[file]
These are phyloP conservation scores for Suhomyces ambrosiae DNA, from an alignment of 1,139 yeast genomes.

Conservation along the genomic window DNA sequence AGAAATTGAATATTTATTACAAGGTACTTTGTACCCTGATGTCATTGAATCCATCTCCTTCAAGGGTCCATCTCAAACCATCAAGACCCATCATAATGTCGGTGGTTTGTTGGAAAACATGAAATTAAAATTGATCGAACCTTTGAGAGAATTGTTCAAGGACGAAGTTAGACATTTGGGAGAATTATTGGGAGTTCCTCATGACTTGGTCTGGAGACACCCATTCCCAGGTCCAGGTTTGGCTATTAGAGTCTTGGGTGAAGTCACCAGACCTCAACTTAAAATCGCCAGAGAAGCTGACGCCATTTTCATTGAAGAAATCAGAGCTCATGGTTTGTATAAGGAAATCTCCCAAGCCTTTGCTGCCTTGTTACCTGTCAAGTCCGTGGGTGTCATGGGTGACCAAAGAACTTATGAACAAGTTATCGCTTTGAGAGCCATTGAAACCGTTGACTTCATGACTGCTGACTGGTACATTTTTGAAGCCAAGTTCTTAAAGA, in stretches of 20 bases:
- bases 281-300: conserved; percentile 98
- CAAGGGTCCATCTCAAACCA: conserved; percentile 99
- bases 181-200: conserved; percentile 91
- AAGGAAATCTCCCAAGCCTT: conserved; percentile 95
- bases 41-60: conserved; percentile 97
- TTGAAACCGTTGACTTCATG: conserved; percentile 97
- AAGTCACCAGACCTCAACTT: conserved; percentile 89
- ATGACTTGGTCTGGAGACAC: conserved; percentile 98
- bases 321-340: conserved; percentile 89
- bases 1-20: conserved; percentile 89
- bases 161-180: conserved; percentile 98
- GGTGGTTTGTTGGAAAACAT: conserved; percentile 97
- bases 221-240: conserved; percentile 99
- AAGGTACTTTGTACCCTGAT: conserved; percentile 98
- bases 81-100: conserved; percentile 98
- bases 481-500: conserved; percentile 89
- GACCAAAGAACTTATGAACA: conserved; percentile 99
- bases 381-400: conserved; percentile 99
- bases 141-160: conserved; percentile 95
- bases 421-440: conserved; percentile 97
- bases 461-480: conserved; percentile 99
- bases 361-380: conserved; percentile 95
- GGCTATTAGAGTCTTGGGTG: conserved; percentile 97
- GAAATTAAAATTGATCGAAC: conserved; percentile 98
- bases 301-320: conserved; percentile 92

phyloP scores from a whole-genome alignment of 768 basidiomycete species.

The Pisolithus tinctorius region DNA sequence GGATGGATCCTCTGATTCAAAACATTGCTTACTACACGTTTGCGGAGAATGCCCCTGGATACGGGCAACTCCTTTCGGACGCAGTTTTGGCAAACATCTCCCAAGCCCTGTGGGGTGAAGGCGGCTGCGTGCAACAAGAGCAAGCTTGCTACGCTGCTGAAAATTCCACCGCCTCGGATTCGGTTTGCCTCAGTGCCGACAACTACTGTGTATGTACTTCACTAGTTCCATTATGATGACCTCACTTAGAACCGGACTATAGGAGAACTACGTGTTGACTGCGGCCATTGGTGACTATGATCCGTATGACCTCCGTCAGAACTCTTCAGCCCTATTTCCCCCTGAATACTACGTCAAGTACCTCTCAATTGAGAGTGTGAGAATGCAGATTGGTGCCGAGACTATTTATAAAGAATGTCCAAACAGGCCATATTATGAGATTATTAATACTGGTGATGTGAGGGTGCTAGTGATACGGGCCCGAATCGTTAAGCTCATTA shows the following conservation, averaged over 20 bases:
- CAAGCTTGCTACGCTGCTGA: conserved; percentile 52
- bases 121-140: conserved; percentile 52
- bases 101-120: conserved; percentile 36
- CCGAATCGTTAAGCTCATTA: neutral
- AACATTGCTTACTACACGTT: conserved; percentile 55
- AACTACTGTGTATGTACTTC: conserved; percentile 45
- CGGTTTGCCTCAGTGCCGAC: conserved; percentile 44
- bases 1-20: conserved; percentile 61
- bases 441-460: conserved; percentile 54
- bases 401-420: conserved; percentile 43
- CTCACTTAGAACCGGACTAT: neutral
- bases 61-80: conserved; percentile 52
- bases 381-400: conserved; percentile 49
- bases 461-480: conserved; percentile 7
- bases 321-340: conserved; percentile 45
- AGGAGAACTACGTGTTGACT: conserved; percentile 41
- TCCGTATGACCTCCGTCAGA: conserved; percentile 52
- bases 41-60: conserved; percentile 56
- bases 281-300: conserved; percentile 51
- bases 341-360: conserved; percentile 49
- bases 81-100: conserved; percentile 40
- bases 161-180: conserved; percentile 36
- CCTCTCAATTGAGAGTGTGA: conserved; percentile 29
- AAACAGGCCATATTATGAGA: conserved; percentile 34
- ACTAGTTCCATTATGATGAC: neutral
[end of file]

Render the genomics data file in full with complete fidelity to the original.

These are phyloP conservation scores for Suhomyces ambrosiae DNA, from an alignment of 1,139 yeast genomes.

Conservation along the genomic window DNA sequence AGAAATTGAATATTTATTACAAGGTACTTTGTACCCTGATGTCATTGAATCCATCTCCTTCAAGGGTCCATCTCAAACCATCAAGACCCATCATAATGTCGGTGGTTTGTTGGAAAACATGAAATTAAAATTGATCGAACCTTTGAGAGAATTGTTCAAGGACGAAGTTAGACATTTGGGAGAATTATTGGGAGTTCCTCATGACTTGGTCTGGAGACACCCATTCCCAGGTCCAGGTTTGGCTATTAGAGTCTTGGGTGAAGTCACCAGACCTCAACTTAAAATCGCCAGAGAAGCTGACGCCATTTTCATTGAAGAAATCAGAGCTCATGGTTTGTATAAGGAAATCTCCCAAGCCTTTGCTGCCTTGTTACCTGTCAAGTCCGTGGGTGTCATGGGTGACCAAAGAACTTATGAACAAGTTATCGCTTTGAGAGCCATTGAAACCGTTGACTTCATGACTGCTGACTGGTACATTTTTGAAGCCAAGTTCTTAAAGA, in stretches of 20 bases:
- bases 281-300: conserved; percentile 98
- CAAGGGTCCATCTCAAACCA: conserved; percentile 99
- bases 181-200: conserved; percentile 91
- AAGGAAATCTCCCAAGCCTT: conserved; percentile 95
- bases 41-60: conserved; percentile 97
- TTGAAACCGTTGACTTCATG: conserved; percentile 97
- AAGTCACCAGACCTCAACTT: conserved; percentile 89
- ATGACTTGGTCTGGAGACAC: conserved; percentile 98
- bases 321-340: conserved; percentile 89
- bases 1-20: conserved; percentile 89
- bases 161-180: conserved; percentile 98
- GGTGGTTTGTTGGAAAACAT: conserved; percentile 97
- bases 221-240: conserved; percentile 99
- AAGGTACTTTGTACCCTGAT: conserved; percentile 98
- bases 81-100: conserved; percentile 98
- bases 481-500: conserved; percentile 89
- GACCAAAGAACTTATGAACA: conserved; percentile 99
- bases 381-400: conserved; percentile 99
- bases 141-160: conserved; percentile 95
- bases 421-440: conserved; percentile 97
- bases 461-480: conserved; percentile 99
- bases 361-380: conserved; percentile 95
- GGCTATTAGAGTCTTGGGTG: conserved; percentile 97
- GAAATTAAAATTGATCGAAC: conserved; percentile 98
- bases 301-320: conserved; percentile 92

phyloP scores from a whole-genome alignment of 768 basidiomycete species.

The Pisolithus tinctorius region DNA sequence GGATGGATCCTCTGATTCAAAACATTGCTTACTACACGTTTGCGGAGAATGCCCCTGGATACGGGCAACTCCTTTCGGACGCAGTTTTGGCAAACATCTCCCAAGCCCTGTGGGGTGAAGGCGGCTGCGTGCAACAAGAGCAAGCTTGCTACGCTGCTGAAAATTCCACCGCCTCGGATTCGGTTTGCCTCAGTGCCGACAACTACTGTGTATGTACTTCACTAGTTCCATTATGATGACCTCACTTAGAACCGGACTATAGGAGAACTACGTGTTGACTGCGGCCATTGGTGACTATGATCCGTATGACCTCCGTCAGAACTCTTCAGCCCTATTTCCCCCTGAATACTACGTCAAGTACCTCTCAATTGAGAGTGTGAGAATGCAGATTGGTGCCGAGACTATTTATAAAGAATGTCCAAACAGGCCATATTATGAGATTATTAATACTGGTGATGTGAGGGTGCTAGTGATACGGGCCCGAATCGTTAAGCTCATTA shows the following conservation, averaged over 20 bases:
- CAAGCTTGCTACGCTGCTGA: conserved; percentile 52
- bases 121-140: conserved; percentile 52
- bases 101-120: conserved; percentile 36
- CCGAATCGTTAAGCTCATTA: neutral
- AACATTGCTTACTACACGTT: conserved; percentile 55
- AACTACTGTGTATGTACTTC: conserved; percentile 45
- CGGTTTGCCTCAGTGCCGAC: conserved; percentile 44
- bases 1-20: conserved; percentile 61
- bases 441-460: conserved; percentile 54
- bases 401-420: conserved; percentile 43
- CTCACTTAGAACCGGACTAT: neutral
- bases 61-80: conserved; percentile 52
- bases 381-400: conserved; percentile 49
- bases 461-480: conserved; percentile 7
- bases 321-340: conserved; percentile 45
- AGGAGAACTACGTGTTGACT: conserved; percentile 41
- TCCGTATGACCTCCGTCAGA: conserved; percentile 52
- bases 41-60: conserved; percentile 56
- bases 281-300: conserved; percentile 51
- bases 341-360: conserved; percentile 49
- bases 81-100: conserved; percentile 40
- bases 161-180: conserved; percentile 36
- CCTCTCAATTGAGAGTGTGA: conserved; percentile 29
- AAACAGGCCATATTATGAGA: conserved; percentile 34
- ACTAGTTCCATTATGATGAC: neutral